The public apologies offered by chapters hosting these inappropriate parties often indicate that the organization's intention wasn't to offend, that they were just trying to have fun. These apologies often come after the media has secured photos from these events or seen public invitations via forums like Facebook, leading one to wonder how many events with inappropriate themes are hosted that don't receive attention and are left unaddressed. The processing of these events presents an opportunity to understand the difference between intent and impact.

The impact of our actions can be and often are very different from our intentions, and both are important to consider in our decision-making. Understanding the impact our behaviors have on others, despite our good intentions, helps us be more empathetic and adjust our behaviors to be more inclusive and thoughtful. When determining a party theme, it might be wise to consider what the impact of that theme might be on members of our organizations, our campus communities, and the larger community we're all part of, instead of acknowledging only our own good intentions and offering that as rationale to proceed.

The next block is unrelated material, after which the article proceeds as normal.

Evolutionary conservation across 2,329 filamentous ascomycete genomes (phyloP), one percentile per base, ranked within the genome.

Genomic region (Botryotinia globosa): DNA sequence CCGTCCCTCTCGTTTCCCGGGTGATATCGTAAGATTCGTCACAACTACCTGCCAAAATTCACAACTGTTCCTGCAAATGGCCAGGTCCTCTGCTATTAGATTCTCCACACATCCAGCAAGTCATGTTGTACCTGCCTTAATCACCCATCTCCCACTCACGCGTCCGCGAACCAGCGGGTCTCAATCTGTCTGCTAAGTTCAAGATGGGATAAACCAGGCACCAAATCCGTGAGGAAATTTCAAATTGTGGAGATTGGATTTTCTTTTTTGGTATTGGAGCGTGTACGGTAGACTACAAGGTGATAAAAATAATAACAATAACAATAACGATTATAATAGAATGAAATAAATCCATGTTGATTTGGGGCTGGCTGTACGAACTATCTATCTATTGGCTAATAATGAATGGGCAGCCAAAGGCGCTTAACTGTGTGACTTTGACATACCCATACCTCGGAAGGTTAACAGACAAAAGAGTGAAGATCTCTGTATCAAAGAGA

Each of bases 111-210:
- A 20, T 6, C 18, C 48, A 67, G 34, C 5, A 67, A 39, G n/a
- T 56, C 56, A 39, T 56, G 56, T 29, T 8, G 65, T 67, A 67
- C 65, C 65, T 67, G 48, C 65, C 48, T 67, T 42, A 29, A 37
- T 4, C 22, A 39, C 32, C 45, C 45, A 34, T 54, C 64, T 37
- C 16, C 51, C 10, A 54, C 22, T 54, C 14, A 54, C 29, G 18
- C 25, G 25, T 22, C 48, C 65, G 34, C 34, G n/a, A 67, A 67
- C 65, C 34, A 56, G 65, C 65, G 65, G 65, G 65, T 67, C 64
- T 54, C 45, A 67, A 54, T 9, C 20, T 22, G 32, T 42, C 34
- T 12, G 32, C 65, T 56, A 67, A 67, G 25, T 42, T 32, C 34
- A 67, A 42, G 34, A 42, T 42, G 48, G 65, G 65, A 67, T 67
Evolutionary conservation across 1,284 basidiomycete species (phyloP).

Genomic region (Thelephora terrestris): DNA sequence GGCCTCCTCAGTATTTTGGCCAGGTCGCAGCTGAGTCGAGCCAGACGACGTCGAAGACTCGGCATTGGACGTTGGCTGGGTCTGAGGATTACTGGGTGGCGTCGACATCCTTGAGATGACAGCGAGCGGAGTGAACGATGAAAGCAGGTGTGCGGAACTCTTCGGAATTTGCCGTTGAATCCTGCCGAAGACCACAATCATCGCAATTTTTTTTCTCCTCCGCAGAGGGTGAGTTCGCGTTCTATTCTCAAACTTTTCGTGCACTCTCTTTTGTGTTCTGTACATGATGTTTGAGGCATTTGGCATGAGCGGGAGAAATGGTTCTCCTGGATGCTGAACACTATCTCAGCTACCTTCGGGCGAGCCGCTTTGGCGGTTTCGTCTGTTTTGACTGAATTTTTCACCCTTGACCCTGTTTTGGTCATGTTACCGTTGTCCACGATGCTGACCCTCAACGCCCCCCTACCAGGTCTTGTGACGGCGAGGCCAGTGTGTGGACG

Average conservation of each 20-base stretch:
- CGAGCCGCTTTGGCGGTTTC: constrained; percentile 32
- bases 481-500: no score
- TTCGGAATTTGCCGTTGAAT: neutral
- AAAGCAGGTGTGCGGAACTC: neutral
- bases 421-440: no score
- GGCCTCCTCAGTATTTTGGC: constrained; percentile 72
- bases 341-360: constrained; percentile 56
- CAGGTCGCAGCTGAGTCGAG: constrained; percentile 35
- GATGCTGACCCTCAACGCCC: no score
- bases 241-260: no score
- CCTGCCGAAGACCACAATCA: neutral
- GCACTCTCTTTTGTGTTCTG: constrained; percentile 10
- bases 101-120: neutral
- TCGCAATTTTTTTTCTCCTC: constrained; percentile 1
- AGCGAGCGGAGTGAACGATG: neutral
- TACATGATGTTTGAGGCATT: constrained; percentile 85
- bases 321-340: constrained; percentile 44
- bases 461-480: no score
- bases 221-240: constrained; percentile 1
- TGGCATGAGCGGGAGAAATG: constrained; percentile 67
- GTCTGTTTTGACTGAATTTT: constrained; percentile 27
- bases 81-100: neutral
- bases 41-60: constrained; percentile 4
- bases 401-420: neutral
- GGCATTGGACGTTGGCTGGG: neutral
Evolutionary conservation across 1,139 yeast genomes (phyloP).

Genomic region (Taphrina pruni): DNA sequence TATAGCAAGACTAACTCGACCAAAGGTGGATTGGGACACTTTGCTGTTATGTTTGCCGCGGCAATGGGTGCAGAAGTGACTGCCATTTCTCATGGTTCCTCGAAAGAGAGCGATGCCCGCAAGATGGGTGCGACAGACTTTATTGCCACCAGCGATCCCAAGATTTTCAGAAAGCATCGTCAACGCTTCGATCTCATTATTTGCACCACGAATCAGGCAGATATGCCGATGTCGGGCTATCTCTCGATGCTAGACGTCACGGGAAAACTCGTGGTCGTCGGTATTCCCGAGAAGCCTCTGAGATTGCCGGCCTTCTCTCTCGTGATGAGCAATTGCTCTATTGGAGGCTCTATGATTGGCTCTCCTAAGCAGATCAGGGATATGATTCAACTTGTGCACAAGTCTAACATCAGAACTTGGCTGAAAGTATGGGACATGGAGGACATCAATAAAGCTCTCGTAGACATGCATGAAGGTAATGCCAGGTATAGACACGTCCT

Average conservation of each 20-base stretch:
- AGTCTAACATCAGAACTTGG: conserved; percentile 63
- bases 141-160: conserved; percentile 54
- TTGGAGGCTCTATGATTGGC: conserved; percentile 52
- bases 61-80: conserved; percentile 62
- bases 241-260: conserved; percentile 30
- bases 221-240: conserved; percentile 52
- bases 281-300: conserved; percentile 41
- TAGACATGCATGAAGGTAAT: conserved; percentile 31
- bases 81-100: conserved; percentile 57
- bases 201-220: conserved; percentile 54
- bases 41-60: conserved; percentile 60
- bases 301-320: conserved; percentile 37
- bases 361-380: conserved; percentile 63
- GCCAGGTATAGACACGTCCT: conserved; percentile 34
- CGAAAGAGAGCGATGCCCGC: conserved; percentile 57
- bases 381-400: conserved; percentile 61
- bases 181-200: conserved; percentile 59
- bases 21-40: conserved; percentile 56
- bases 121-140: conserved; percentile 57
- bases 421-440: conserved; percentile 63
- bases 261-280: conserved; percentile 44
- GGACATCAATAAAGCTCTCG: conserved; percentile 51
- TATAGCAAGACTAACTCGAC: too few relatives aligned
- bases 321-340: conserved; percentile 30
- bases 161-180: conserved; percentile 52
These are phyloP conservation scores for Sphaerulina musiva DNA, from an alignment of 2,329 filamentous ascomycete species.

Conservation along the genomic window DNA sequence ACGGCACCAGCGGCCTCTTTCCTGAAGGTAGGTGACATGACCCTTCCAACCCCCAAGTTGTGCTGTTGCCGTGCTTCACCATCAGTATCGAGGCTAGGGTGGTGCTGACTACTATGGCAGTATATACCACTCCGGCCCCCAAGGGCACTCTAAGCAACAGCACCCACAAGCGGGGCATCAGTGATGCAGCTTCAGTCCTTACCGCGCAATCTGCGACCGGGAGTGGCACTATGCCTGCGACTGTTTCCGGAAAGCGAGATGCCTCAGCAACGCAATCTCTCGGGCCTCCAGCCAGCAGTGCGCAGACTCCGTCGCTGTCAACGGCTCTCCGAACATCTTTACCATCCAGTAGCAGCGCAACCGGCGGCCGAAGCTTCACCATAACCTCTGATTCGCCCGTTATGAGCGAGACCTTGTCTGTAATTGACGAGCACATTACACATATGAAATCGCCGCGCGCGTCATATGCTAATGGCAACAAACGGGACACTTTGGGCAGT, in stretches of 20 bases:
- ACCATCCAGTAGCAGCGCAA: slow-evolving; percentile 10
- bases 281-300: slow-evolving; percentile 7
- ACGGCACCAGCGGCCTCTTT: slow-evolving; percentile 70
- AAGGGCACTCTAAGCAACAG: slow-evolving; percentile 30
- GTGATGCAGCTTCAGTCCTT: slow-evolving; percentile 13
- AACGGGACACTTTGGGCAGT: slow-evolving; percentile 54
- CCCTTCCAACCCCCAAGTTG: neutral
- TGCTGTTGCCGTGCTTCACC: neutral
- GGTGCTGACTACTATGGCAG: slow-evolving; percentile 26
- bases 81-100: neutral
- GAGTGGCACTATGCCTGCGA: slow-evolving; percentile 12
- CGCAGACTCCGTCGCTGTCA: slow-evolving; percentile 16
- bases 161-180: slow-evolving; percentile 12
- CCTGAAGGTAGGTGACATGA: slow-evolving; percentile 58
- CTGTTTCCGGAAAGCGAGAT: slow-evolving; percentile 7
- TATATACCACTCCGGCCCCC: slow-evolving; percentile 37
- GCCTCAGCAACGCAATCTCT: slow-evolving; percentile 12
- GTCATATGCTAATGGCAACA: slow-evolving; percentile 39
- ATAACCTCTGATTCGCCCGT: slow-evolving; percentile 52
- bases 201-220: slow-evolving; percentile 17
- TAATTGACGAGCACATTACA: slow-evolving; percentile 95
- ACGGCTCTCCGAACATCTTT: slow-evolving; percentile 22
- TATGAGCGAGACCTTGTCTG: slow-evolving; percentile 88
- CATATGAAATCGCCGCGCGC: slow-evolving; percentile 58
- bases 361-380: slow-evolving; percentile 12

As members of Kappa Alpha Theta, we agree to live by a common set of values. Those values call for us to exercise our widest influence for good. When we think about our intentions and our impact, we are better able to understand the way our individual and organizational decisions impact others and are then able to ensure those decisions do good and not harm. I hope we can all be thoughtful of this when hosting events and as we hold our peers accountable for their events. I hope our decisions to not host social events with inappropriate themes are motivated by our authentic understanding of the impact of that theme and less by our fear of getting caught. And more than anything, I hope that we can ensure all our actions as members of this organization, including those related to our social events, are reflective of our values and commitment to the widest influence for good because they consider both our intentions and our impact.

Lindsay Sell, Beta Gamma/Colorado State, is the extension committee chairman for Kappa Alpha Theta Fraternity, and is a charter Life Loyal member.